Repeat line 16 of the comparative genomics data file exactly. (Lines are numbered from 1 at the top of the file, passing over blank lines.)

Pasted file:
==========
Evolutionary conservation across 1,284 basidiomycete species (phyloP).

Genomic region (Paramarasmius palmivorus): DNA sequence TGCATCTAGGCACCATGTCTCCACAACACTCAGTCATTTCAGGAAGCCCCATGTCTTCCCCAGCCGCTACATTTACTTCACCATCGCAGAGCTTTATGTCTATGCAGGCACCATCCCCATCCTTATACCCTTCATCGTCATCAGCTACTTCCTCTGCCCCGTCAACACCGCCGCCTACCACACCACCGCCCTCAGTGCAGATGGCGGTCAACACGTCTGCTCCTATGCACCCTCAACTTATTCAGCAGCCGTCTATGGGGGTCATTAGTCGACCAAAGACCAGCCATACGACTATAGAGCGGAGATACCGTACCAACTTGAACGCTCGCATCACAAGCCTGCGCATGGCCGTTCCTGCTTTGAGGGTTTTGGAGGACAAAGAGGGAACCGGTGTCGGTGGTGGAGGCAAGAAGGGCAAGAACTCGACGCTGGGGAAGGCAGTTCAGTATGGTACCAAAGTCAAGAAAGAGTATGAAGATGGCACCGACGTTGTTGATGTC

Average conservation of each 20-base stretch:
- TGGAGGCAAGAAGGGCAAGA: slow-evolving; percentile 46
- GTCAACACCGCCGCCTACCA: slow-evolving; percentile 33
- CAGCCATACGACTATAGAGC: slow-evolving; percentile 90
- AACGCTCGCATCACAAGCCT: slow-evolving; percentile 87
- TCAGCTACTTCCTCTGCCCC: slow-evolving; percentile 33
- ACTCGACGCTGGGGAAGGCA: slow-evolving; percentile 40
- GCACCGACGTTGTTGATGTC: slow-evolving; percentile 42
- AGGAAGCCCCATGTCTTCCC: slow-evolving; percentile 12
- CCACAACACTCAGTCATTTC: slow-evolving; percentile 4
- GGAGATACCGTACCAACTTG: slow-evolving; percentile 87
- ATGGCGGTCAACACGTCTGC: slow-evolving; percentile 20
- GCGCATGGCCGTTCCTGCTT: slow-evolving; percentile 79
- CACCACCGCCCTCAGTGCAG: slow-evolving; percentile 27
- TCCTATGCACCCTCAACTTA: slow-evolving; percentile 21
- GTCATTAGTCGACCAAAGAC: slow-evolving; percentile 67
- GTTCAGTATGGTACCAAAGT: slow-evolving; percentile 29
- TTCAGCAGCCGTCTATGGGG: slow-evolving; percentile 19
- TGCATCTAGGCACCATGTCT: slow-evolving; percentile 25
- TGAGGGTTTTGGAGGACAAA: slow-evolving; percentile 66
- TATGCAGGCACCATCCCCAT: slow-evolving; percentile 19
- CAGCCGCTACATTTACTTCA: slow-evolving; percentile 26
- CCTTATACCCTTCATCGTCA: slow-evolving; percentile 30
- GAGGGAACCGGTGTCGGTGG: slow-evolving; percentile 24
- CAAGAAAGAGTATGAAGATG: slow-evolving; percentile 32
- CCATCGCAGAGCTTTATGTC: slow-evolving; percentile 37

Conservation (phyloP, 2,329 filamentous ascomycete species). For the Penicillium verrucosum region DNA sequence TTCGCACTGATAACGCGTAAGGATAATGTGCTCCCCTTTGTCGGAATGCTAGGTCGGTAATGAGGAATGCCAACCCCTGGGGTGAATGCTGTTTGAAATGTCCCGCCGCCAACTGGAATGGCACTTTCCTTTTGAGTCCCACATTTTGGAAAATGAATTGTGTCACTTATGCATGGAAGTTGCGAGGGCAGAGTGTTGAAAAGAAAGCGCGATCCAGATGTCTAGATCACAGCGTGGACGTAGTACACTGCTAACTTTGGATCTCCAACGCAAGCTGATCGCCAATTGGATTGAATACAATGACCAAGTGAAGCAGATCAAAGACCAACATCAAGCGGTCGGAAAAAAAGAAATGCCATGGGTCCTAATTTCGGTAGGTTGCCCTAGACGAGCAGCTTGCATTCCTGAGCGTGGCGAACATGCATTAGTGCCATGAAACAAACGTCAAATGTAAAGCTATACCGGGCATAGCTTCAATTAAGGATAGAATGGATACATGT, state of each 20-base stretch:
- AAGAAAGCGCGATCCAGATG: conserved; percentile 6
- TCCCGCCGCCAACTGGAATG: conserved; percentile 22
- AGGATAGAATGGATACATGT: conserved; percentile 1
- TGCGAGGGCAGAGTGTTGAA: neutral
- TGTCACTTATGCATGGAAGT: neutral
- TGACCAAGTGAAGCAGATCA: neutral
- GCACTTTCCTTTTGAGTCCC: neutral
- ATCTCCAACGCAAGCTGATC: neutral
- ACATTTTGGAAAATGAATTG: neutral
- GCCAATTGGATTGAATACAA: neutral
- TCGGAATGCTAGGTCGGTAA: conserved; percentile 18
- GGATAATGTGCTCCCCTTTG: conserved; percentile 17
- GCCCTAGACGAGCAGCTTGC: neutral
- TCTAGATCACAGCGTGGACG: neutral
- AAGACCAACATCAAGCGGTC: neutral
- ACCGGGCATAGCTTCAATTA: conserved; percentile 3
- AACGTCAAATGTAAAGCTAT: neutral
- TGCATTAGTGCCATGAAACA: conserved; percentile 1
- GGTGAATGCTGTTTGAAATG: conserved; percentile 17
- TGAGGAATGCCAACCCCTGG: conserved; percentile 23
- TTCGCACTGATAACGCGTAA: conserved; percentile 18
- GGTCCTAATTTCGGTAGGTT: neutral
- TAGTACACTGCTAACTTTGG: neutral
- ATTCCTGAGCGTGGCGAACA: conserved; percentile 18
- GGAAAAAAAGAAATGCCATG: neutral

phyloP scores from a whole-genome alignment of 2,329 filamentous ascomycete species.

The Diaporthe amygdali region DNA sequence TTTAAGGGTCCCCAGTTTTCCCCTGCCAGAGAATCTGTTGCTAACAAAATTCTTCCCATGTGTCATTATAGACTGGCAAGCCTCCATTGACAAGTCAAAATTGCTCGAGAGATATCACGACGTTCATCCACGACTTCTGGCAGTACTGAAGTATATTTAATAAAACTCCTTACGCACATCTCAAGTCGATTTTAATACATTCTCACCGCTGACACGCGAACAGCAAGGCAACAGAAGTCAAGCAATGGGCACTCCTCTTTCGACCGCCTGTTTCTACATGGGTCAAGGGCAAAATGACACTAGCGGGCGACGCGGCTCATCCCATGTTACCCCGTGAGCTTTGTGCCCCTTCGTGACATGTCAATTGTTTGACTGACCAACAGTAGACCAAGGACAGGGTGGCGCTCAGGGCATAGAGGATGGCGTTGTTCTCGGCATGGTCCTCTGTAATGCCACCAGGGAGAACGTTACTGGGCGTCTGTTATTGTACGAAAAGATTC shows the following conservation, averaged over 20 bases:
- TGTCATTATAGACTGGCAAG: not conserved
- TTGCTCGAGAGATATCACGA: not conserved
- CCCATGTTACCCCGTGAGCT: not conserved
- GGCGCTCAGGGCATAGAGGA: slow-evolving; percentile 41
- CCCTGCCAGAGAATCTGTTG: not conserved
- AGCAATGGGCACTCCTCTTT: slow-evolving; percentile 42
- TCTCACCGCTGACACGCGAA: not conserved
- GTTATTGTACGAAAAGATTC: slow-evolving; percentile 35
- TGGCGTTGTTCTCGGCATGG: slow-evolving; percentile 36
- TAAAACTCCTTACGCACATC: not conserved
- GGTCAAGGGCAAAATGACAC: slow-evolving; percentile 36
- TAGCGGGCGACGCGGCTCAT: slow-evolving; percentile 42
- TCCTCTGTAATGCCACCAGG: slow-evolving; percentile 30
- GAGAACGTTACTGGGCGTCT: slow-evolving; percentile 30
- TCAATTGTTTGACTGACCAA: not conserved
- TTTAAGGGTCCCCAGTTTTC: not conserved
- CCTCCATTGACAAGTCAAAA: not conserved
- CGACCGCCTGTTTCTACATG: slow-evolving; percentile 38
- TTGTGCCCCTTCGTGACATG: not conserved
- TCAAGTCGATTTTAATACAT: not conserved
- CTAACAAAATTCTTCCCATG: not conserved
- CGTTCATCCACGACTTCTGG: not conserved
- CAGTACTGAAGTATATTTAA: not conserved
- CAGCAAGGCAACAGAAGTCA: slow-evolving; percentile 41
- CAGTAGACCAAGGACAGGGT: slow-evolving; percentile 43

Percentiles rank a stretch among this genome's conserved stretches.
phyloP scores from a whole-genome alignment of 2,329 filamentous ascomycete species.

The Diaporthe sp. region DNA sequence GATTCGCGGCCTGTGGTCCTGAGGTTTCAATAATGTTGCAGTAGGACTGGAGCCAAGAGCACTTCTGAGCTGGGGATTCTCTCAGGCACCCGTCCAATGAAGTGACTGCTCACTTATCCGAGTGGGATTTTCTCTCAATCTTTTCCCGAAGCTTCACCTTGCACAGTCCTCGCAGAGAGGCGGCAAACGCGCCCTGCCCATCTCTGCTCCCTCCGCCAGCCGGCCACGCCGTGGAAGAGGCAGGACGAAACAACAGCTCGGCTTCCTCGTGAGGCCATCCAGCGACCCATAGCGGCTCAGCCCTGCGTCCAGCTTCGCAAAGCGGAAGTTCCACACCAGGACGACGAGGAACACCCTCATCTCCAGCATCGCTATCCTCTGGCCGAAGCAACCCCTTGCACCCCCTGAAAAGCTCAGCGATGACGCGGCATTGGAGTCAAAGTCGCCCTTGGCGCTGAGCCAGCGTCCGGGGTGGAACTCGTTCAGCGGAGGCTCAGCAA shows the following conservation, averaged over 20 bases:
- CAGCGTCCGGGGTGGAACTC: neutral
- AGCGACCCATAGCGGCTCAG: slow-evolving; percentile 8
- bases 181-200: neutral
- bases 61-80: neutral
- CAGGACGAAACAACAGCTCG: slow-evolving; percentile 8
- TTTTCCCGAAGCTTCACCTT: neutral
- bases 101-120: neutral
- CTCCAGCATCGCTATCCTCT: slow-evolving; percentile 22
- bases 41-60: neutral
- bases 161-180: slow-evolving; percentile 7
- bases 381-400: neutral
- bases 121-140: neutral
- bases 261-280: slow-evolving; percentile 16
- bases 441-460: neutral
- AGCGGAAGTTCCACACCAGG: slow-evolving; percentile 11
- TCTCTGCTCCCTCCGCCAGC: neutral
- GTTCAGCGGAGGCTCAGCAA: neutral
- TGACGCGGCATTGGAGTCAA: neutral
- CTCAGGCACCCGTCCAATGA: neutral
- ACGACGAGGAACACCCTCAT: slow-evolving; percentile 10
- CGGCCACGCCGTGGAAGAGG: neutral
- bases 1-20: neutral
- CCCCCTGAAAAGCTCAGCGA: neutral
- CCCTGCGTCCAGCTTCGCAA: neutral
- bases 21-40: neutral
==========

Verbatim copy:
- CACCACCGCCCTCAGTGCAG: slow-evolving; percentile 27